Schmid Construction, a Clermont-based company, will build Bella Collina's planned condominium-hotel Siena Towers. Potential sub-contractors may bid on the project. The deadline is 2 p.m. Oct. 23.
Schmid’s contract is for about $22 million for the 225,769 square-foot project, but the total cost will be in the $30 million range, said Randall Greene, of DCS Real Estate Investments, which owns Bella Collina, an ultra-luxury community set in the hills of Lake County overlooking Lake Apopka. Dwight Schar, founder of NVR, a home building company, and owner of the Washington Redskins controls DCS.
Work available for bid includes: Site, Landscape, Retaining Wall, Fence, Concrete, Masonry, Hollow Core Planks, Stone, Structural Steel, Roofing, Millwork, Doors & Hardware, Windows/Storefront, Drywall/Metal Framing, Stucco, Flooring, Paint, Elevator, Fire Sprinkler, Plumbing, HVAC, and Electrical, Schmid said.
Potential sub-contract bidders may reach out to project coordinator, Arla Brimmer 352-243-3720 or at email@example.com.
Bella Collina was a victim of the real estate crash but has rebounded in the past year. Sixteen new homes, averaging $2 million each, are under construction in the community, said Greene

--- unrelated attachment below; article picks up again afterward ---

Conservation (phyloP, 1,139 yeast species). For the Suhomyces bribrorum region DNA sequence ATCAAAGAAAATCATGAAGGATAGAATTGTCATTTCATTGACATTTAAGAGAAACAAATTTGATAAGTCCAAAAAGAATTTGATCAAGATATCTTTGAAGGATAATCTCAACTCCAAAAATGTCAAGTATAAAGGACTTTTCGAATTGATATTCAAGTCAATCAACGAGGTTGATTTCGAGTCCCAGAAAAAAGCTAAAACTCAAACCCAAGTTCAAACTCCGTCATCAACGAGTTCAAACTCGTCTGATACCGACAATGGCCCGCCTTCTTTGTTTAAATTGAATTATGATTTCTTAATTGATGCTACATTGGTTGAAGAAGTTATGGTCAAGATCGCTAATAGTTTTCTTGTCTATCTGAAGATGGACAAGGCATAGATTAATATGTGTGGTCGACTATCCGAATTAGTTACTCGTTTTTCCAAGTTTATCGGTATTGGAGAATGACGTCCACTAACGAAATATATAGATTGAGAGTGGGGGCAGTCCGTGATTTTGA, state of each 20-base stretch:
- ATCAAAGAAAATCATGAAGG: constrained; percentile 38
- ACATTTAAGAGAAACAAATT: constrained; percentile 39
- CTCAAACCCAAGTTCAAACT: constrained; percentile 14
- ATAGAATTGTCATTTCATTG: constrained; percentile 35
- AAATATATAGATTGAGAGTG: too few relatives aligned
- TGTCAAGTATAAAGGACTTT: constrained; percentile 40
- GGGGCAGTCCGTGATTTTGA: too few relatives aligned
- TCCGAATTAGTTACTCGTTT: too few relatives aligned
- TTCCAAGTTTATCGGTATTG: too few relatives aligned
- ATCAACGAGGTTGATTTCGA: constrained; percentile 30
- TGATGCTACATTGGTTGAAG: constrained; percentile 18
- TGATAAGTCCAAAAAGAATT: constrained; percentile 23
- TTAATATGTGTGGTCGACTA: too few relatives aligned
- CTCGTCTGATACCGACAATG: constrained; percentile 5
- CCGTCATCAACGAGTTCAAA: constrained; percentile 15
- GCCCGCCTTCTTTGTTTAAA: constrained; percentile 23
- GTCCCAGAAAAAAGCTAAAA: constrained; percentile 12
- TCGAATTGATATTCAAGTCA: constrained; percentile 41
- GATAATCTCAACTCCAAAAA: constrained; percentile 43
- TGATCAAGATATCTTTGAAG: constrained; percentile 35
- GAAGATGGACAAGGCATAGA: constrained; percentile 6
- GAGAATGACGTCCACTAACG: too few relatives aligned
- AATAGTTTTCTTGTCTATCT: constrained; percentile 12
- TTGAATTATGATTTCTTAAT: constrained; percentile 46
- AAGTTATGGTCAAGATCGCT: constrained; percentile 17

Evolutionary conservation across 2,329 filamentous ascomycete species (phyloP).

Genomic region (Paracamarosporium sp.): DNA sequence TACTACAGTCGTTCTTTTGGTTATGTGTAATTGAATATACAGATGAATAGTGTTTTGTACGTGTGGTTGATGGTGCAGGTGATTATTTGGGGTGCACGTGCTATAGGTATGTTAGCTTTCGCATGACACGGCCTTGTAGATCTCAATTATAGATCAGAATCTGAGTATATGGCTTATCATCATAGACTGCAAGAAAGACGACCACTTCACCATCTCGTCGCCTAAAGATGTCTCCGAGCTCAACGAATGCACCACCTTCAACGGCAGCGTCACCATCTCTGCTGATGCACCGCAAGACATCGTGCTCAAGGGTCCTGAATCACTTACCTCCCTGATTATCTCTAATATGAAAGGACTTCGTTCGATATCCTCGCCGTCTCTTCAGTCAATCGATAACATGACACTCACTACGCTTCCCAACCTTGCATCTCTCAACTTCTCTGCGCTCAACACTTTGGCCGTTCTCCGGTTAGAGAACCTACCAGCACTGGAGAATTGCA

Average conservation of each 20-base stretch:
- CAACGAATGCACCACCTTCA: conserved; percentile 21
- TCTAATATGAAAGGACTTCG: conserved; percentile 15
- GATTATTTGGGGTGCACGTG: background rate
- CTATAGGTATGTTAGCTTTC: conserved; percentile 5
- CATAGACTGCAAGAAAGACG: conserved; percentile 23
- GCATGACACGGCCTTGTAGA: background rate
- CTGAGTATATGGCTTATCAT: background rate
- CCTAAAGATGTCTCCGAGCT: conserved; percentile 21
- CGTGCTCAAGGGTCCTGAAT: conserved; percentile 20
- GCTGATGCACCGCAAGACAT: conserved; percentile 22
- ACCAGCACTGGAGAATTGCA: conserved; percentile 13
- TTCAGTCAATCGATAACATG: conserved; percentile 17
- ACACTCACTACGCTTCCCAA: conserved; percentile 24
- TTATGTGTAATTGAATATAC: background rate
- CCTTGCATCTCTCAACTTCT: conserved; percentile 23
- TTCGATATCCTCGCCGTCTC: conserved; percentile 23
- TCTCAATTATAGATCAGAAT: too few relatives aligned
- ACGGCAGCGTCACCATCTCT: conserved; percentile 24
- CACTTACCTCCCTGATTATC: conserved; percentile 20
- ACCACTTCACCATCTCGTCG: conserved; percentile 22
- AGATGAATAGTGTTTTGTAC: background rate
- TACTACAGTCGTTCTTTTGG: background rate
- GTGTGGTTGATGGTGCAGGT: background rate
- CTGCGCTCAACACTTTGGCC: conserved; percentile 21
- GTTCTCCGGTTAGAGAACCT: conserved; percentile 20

Other aspects of the community have been thriving as well. Bella Collina’s sumptuous clubhouse, perched on a high rolling ridge in South Lake County, has become a prime wedding spot, second only to Disney.
All that traffic has created demand for an ultra-luxe lodging space for golfers, wedding guests, and parents of the international boarding students at the nearby Monteverde Academy, Greene said.
"We have actually had to turn away some of these weddings that were a couple $100,000 in costs," because there is no on-site hotel, Greene told GrowthSpotter.
Build-out is expected to take 16 months.
The hotel will consist of two seven-story towers overlooking Lake Sienna, with 100 units total. Every unit in the hotel will have either two bedrooms and two-and-a-half baths or three bedrooms and three-and-a-half baths.
The units will be financed by the developer and sold as condominiums, GrowthSpotter first reported on Aug. 21. Greene said negotiations are underway with a few select high-end hotel chains to brand and handle a reservation system that will lease the units out for owners when they are not using them.